There are hundreds of professions that are difficult to attain and maintain; doctor, teacher, attorney – they tax the intellect and present daily challenges that would bring many a tough guy to his knees. A lot of jobs require intense physical effort, and some demand extremely long hours for relatively low wages. So this is not intended to suggest that showbiz is somehow harder. Most people work hard and struggle with endless obstacles. But for those hoping to enter into a showbiz career, I thought it might be interesting to examine a few of the hurdles that exist within the industry.


You are seriously attractive. Or your friends find you clever. Or your essay won first prize in a local competition. Whatever the case, you feel that you possess certain skills or talents that could propel you toward a career in the entertainment industry. Unfortunately, you have no contacts, no family members who have won an Oscar, you don’t even know anyone who has set foot in Hollywood. No problem – all you have to do is gather your belongings, drive across the US (or fly from another country) and find yourself an apartment where gangs won’t kill you and the rent won’t bankrupt you in two months. There’s a McDonald’s restaurant on Vine Street in Hollywood right next to the Greyhound bus terminal, and it’s constantly full of fresh-faced would-be actors and actresses who have headed West with hope in their hearts.


Your first order of business: find a job. That’s no easy task in a city where the unemployment rate hovers near 12 percent, higher than the national average by at least three points. What few jobs exist are routinely low-paying with long hours. Restaurant wait staff, clerical, a vast array of temp positions – they can help to anchor you in the city but they’ll never provide you with sufficient income.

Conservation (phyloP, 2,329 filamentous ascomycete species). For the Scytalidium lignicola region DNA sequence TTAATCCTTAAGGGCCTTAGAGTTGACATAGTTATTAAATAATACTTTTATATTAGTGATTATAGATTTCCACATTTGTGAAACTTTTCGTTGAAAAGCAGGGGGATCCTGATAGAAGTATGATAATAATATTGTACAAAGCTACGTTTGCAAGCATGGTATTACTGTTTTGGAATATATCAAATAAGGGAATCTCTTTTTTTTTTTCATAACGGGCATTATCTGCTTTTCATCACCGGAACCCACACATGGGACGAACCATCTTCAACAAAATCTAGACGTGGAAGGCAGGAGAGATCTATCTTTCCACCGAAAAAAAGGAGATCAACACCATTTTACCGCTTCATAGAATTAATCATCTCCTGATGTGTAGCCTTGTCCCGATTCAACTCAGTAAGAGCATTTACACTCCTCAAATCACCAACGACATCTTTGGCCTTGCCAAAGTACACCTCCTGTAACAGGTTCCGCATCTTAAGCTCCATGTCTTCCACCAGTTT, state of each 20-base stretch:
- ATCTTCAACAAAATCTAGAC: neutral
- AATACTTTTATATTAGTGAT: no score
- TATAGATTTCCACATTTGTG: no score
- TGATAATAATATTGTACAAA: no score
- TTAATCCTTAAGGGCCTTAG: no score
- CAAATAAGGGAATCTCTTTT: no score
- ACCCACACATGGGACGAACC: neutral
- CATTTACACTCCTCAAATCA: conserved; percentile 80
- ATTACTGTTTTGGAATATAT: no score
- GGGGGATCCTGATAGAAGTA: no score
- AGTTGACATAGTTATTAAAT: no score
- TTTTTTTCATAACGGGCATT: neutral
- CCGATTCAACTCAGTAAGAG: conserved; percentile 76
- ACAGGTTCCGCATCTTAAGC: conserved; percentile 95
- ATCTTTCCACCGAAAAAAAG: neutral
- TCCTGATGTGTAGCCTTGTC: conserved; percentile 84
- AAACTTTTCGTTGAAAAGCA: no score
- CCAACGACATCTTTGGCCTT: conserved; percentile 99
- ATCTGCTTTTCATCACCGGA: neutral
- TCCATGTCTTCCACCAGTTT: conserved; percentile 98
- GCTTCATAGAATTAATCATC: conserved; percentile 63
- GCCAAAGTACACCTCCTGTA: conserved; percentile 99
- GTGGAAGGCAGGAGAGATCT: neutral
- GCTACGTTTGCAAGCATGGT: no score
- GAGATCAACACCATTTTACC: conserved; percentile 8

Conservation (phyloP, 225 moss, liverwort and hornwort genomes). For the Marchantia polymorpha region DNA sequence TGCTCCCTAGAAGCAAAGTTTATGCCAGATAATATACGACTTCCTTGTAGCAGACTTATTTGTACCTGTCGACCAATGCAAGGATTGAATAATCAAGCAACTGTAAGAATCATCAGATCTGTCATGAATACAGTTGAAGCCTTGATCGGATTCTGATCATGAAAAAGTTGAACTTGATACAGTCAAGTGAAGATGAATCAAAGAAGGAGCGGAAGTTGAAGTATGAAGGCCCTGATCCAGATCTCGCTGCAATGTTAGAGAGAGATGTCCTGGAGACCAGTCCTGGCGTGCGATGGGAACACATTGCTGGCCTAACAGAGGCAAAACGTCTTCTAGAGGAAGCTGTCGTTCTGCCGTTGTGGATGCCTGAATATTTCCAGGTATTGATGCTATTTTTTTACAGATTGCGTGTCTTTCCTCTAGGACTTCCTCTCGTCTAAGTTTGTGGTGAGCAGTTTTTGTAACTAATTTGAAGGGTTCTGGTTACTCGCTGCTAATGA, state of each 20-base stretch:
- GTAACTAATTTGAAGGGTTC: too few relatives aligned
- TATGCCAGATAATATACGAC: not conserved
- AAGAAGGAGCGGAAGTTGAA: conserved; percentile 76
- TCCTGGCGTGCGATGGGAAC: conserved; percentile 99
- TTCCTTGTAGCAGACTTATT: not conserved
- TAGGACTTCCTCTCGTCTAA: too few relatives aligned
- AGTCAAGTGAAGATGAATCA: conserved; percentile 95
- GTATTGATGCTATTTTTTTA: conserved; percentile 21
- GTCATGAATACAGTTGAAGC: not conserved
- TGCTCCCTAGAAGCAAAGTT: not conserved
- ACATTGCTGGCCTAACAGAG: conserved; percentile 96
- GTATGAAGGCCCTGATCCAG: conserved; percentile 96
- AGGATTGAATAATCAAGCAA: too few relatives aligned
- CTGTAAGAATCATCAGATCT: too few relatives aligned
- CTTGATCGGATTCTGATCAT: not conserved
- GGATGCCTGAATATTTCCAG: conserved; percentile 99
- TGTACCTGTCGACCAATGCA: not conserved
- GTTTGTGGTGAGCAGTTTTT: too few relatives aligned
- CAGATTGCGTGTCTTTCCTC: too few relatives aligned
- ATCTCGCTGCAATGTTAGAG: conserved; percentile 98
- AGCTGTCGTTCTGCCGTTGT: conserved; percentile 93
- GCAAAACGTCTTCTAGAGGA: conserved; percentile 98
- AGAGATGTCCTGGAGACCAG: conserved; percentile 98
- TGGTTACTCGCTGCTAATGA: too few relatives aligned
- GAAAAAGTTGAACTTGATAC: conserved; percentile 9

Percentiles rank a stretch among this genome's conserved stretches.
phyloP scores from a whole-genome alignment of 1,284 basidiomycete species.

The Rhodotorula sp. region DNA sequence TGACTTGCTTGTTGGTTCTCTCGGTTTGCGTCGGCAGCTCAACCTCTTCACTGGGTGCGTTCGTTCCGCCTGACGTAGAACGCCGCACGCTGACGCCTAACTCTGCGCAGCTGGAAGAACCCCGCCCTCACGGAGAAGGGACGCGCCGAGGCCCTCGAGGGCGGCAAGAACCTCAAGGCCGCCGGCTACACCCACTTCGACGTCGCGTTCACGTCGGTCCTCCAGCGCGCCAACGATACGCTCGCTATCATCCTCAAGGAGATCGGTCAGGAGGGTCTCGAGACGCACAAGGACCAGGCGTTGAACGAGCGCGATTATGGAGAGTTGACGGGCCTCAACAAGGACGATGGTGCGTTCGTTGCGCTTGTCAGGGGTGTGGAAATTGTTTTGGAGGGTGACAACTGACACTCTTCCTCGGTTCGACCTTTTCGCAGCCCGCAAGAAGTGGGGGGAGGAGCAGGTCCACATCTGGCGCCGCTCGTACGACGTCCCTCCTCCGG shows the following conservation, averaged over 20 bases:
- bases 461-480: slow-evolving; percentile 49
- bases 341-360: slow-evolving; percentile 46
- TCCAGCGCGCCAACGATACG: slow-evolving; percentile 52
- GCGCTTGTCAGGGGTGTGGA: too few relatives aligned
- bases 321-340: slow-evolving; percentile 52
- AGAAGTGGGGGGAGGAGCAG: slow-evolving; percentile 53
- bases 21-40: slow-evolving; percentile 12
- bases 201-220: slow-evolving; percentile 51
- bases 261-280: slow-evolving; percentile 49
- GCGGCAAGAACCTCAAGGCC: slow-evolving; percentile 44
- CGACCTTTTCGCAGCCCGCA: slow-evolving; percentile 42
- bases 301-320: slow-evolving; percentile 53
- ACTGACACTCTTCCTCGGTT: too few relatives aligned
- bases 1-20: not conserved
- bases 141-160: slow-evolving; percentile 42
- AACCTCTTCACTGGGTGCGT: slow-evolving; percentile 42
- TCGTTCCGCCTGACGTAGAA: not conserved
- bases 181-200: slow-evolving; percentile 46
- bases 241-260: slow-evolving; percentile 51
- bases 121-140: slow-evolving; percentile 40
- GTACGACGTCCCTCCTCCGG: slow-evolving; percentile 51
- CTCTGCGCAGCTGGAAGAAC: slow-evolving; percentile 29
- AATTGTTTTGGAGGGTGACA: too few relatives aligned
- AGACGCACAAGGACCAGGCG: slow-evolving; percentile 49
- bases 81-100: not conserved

Plus, you need a job that will allow you to do vital career business in your off-hours, like networking, going to auditions and acting classes, finding an agent, and getting a script written. It means compromising in key areas of your personal life – like sleeping and socializing. But you won’t be alone. Virtually every waiter and waitress you see in almost every restaurant is on their way to a glorious future as an actor. They will be glad to share their charms with you as they take your lunch order.

But say you manage to find a job. You also need a place to live. You may be able to crash on a stranger’s couch but that’s a risky maneuver. You could answer an ad and take a chance on rent-sharing an apartment – there are endless online sites that will hook you up with potential roommates. This comes with its own share of red flags, not the least of which is that, once you sign a contract for the apartment, you’re stuck with the payments regardless of whether or not your new bestie is reliable. Or sane.

In Hollywood, you’ll also need transportation. There are some improvements in public transit, but only marginal. Best to find a car so that you can actually show up for those auditions and meetings you’re working so hard to procure. But you’ll need insurance, and it’s pretty pricey in California. So count on another year of Ramen noodles for your dining pleasure as you shovel all your cash on hand into the insurance industry’s wallet.

Still intent on a career in showbiz? Good for you! Come back next time and we’ll explore the fascinating world of backstabbers, crooks and psychotic manipulators!

Just kidding.